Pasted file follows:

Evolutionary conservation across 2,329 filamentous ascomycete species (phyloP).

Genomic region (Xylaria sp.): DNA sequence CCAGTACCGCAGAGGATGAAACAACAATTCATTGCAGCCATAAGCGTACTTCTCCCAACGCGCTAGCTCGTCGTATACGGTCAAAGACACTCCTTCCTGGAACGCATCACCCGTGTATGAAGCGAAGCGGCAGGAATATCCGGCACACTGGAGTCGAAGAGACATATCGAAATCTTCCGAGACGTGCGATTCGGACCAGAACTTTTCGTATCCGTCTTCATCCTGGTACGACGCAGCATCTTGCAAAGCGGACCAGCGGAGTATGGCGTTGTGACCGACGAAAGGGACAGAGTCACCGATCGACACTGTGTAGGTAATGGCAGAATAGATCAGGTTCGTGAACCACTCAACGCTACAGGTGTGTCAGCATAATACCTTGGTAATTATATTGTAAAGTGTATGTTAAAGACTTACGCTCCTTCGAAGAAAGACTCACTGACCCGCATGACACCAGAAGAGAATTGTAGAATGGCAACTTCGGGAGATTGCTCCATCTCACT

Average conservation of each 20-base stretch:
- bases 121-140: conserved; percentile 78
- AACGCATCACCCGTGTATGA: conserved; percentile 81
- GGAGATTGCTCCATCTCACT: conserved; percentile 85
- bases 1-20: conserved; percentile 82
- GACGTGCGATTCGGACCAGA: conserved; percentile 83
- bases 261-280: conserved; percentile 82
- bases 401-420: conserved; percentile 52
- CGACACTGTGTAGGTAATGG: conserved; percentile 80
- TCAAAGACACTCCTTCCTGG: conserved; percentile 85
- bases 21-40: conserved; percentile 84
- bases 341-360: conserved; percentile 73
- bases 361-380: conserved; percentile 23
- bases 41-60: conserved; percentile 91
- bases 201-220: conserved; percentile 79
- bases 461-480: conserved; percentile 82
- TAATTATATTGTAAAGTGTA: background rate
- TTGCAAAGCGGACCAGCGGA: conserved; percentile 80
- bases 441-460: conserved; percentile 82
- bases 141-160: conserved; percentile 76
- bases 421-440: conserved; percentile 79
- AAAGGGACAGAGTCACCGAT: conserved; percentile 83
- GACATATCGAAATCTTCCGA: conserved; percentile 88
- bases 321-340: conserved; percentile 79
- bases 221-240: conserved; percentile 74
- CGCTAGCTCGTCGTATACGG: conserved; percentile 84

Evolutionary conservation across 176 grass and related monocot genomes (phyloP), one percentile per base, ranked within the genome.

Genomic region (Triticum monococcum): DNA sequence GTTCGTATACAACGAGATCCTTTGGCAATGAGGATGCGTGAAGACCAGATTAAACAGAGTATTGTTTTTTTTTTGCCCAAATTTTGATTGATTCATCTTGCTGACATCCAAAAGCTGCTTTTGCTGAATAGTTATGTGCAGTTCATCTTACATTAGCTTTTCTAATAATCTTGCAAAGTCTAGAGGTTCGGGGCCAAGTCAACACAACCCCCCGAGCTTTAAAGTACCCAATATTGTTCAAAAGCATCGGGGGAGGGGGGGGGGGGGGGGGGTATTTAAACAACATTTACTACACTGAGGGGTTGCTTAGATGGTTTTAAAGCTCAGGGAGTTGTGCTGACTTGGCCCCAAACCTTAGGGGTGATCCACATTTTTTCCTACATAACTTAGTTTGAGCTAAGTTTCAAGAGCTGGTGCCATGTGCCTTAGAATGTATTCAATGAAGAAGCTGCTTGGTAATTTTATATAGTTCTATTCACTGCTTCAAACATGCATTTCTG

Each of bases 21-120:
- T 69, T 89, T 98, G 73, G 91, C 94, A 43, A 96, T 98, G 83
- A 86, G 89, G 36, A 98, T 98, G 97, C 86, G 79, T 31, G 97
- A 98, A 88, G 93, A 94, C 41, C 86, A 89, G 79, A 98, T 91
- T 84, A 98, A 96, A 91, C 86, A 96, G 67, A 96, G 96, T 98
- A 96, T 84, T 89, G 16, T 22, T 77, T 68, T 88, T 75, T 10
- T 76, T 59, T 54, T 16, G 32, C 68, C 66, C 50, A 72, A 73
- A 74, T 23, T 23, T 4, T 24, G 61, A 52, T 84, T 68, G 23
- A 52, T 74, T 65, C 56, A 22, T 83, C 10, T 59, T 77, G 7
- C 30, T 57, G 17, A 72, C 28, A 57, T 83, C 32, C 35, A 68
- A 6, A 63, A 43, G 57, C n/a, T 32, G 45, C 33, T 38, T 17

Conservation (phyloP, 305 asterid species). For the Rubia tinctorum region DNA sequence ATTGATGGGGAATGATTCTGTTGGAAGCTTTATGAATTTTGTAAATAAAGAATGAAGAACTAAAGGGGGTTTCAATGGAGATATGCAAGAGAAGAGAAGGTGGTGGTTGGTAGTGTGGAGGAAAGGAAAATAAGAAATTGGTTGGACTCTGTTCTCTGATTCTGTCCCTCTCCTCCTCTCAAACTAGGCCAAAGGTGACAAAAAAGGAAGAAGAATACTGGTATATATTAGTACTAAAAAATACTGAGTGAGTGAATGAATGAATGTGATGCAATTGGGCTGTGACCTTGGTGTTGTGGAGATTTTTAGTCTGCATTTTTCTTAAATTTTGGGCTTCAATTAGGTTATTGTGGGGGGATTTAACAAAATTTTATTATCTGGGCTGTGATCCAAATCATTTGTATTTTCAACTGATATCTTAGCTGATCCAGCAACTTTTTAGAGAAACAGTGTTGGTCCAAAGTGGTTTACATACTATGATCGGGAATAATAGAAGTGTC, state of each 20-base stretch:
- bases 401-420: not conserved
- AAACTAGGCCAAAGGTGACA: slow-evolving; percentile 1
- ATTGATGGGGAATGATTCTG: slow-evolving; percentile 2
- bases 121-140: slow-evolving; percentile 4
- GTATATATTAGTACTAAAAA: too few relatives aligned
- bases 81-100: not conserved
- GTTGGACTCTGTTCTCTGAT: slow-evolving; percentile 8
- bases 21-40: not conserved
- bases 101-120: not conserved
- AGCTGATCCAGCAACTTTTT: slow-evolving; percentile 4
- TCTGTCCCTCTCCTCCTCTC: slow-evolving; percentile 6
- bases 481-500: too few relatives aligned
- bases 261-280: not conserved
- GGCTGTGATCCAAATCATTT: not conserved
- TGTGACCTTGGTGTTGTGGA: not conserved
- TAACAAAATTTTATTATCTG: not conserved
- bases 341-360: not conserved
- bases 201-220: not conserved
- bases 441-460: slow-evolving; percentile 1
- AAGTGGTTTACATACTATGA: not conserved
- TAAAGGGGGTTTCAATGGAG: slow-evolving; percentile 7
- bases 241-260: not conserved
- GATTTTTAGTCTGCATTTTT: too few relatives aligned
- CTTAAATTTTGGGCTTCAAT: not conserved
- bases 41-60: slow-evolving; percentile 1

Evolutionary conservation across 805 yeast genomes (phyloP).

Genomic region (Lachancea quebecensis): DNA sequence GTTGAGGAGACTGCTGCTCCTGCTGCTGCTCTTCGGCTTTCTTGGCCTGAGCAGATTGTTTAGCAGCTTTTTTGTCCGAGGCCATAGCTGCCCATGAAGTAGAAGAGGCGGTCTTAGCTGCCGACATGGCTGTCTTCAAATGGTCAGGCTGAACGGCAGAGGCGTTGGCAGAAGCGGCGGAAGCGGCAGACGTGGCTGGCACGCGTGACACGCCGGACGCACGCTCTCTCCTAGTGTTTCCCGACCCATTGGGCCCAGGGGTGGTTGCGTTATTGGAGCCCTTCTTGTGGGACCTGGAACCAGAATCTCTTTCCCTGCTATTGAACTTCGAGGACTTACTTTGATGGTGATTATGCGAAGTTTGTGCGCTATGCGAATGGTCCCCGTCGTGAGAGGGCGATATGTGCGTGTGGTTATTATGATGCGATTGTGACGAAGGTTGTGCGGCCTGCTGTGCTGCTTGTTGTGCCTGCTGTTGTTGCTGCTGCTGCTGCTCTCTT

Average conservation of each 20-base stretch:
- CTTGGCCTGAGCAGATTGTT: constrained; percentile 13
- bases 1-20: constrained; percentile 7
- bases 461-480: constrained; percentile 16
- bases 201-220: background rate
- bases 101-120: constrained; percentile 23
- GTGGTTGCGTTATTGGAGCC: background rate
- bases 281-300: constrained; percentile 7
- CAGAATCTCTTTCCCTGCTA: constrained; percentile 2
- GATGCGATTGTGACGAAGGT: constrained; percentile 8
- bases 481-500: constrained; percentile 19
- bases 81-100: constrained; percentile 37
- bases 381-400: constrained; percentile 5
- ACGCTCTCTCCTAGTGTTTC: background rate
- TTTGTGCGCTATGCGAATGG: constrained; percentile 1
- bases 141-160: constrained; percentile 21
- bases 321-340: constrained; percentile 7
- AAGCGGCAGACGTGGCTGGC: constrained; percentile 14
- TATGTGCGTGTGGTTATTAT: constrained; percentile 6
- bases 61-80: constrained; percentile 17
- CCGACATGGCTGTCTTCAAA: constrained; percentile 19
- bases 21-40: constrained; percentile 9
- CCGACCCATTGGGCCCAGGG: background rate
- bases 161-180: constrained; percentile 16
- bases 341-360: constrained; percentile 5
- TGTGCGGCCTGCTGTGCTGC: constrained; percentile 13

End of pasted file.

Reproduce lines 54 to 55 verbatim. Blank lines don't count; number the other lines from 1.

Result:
- bases 481-500: too few relatives aligned
- bases 261-280: not conserved